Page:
There's more opportunity for creativity in some criteria ideas than in others using the acrostic format properlyso creativity is not entirely separate from the quality of the work. Still, taking a step back from the work and focusing on its creativity allows for the kind of feedback missing in those opening classroom examples.
Giving Feedback on Creativity As you might expect with such a broad concept as creativity, there's no single formula that will always work.
Start by helping students understand what creativity is, using rubrics, examples, and discussion about these. Then give feedback on the level of creativity you observe in their work. In the example of the acrostic poem, the teacher might have coached the girl to work with more originality, explaining that her work was very much like many other poems and challenging her to write a poem that was less like those of others.
The boy needed to know that his use of unique personality terms—such as aggressive and nutty—was creative and poetically skilled. In these cases, a few words of feedback to each student would probably have sufficed.
The important thing is to say the words—to name, note, encourage, and value the creativity in the work. Teachers can give more complex feedback on more complex assignments.
For example, in the write-a-melody music assignment, some melodies will sound very much like themes that other composers have written. Pointing out those similarities and asking for more differences may be useful.
Can you put together a series of four notes that work as a melody but that don't sound like anything else you've ever heard? They don't necessarily have to redo their work, although that's one way to give them such an opportunity.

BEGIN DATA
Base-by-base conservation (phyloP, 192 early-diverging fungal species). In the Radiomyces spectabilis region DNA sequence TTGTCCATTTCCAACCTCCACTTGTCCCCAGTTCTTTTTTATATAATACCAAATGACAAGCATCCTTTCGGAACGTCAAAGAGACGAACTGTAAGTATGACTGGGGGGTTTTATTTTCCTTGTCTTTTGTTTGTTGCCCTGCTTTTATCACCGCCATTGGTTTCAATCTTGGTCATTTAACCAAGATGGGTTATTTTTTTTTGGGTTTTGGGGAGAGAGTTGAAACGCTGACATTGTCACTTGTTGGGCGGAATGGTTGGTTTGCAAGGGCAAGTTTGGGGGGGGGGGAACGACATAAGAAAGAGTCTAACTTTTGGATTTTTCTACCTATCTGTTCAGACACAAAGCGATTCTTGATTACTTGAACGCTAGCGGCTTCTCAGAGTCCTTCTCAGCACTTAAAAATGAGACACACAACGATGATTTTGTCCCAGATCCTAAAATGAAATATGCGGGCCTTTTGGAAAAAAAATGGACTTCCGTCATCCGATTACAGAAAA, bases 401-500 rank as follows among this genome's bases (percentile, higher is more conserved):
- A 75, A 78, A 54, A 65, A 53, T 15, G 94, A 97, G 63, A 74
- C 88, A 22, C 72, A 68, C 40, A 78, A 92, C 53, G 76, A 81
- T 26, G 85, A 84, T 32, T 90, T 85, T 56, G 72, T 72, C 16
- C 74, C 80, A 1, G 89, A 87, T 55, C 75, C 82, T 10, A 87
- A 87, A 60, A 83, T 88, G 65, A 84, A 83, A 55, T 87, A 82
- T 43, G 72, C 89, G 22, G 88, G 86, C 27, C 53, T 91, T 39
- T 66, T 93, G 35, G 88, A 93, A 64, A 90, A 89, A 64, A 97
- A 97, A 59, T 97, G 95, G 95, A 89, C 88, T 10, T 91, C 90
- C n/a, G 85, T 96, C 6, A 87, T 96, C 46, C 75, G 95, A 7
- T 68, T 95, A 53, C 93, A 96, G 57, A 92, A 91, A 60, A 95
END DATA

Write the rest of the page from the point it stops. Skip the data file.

They could also brainstorm fresh ways they might have approached the problem, written the poem, and so on. But they need to do something with the feedback immediately. Minds need to stretch to grow more creative.
Her students were learning to identify polygons and understand their characteristics.Pearson Prentice Hall and our other respected imprints provide educational materials, technologies, assessments and related services across the secondary curriculum.
Turnitin provides instructors with the tools to prevent plagiarism, engage students in the writing process, and provide personalized feedback. The word rubric comes from the Latin word for red. The online Merriam-Webster dictionary lists the first meaning of rubric as "an authoritative rule" and the fourth meaning as "a guide listing specific criteria for grading or scoring academic papers, projects, or tests." How did the name for a color.
Writing Process Rubric Name: _____ CATEGORY 4 3 2 1 Prewriting Student devotes a lot of time and effort to the prewriting process. Student is able to accurately independently and complete this stage of the writing process.
Student devotes sufficient time and effort to the prewriting process. A rubric that assesses students' use of the writing process.
This rubric also assesses students' reflection of their writing. The tone and mood words listed below are also available as a Word document.. Tone and mood both deal with the emotions centered around a piece of writing. Though they seem similar and can in fact be related causally, they are in fact quite different.